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Old 04-17-07, 03:33 AM   #1
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Default Bringing things back to "base"?

I've got a pair of 7300GS video cards in my home system (ASUS P5B deluxe M/B) and a pair of ViewSonic LCD monitors that I run off the DVI. I got the system working with XP, with kubuntu 6.10 and finally with Fedora core 6.

My old desktop system died, and on a lark, I plugged the CRTs into the VGA connectors, fired up nvidia settings and clicked the detect displays button, but didn't click the configure X button. When I rebooted, the system was hosed, even though I don't think xorg.conf was changed. I tried various things to bring it back to the base installation, but it was seriously wedged. I finally gave up, reinstalled FC6 (i386) and am doing the yum update per the instructions for recent distributions, right now.

It almost seems as if there are two independent configuration programs. That nvidia-settings sets something on the video card, but it may, or may not change /etc/X11/xorg.conf. If I wedge things badly, is there an easy way of bringing everything back to the base system?

On a related note. There are times when it would be nice to run four monitors (two LCDs on the DVI and two CRTs on the VGA connectors). Is there an easy way to change between the two? Can I just swap in two different xorg.conf files? Or do I need to run nvidia-settings to frob something on the two video cards?

Just as I posted this, it occured to me to wonder if nvidia-settings also had a command line mode, and it seems to. Can it be run in commandline mode even if X won't start? Does it hold the secret to switiching between 2 and 4 monitors (albeit with a restart of X?)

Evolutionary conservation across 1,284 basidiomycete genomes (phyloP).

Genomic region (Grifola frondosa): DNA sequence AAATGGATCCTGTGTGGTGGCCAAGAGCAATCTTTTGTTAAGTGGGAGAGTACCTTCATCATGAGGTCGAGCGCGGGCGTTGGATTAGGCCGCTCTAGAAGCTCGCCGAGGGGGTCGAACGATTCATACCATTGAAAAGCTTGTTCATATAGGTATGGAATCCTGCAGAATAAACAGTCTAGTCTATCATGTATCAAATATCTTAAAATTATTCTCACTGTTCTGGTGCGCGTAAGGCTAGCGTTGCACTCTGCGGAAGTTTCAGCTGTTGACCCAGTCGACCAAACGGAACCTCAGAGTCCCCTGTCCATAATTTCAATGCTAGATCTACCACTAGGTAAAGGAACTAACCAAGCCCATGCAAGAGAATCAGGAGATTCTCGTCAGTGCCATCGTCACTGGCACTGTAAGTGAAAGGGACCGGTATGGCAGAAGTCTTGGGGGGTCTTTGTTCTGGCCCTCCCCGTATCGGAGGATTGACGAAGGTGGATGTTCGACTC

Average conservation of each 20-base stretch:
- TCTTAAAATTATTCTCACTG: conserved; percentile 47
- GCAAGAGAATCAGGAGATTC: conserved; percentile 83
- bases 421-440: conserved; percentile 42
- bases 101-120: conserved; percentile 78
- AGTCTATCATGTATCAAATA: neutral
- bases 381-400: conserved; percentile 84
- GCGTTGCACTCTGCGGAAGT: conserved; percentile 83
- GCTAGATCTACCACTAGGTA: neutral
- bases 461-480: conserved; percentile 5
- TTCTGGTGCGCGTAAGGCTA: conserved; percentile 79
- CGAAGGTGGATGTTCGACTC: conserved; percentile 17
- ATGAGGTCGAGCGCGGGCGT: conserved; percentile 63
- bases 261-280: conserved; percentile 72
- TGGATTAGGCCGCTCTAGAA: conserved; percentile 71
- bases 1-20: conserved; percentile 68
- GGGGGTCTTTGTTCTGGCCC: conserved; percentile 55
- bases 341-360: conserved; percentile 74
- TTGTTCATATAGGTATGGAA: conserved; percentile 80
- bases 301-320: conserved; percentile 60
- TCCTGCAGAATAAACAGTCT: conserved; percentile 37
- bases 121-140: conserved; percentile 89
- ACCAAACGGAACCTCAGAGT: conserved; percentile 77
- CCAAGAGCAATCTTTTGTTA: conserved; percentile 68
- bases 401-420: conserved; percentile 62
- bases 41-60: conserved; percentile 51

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Old 04-17-07, 12:25 PM   #2
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Default Re: Bringing things back to "base"?

xorg.conf contains the basic configuration of the X server, like what keyboard, mouse and videocard to use, where to find the fonts, what optional plugins to load, etc.
It also describes the monitors and modes they can operate in (resolution and refreshrate).

nvidia-settings traditionally controls a different class of parameters, like the color gamma, "digital vibrance", sync to vblank, etc. They are more specific to the nvidia cards.
However, the latest versions have added a Windows-like GUI that allows control over the monitor configuration that was traditionally defined in xorg.conf. This new addition allows certain changes in configuration without having to restart the X server, similar to what "RandR" (resize and rotate) allows for a single display.

To find out what is wrong with your system, you can start it in textmode. This is often possible from the bootmanager screen, either with a clearly indicated menu selection, or by inputting the boot commandline option "3" (add a 3 at the end of an existing commandline, separated from other options by a space)
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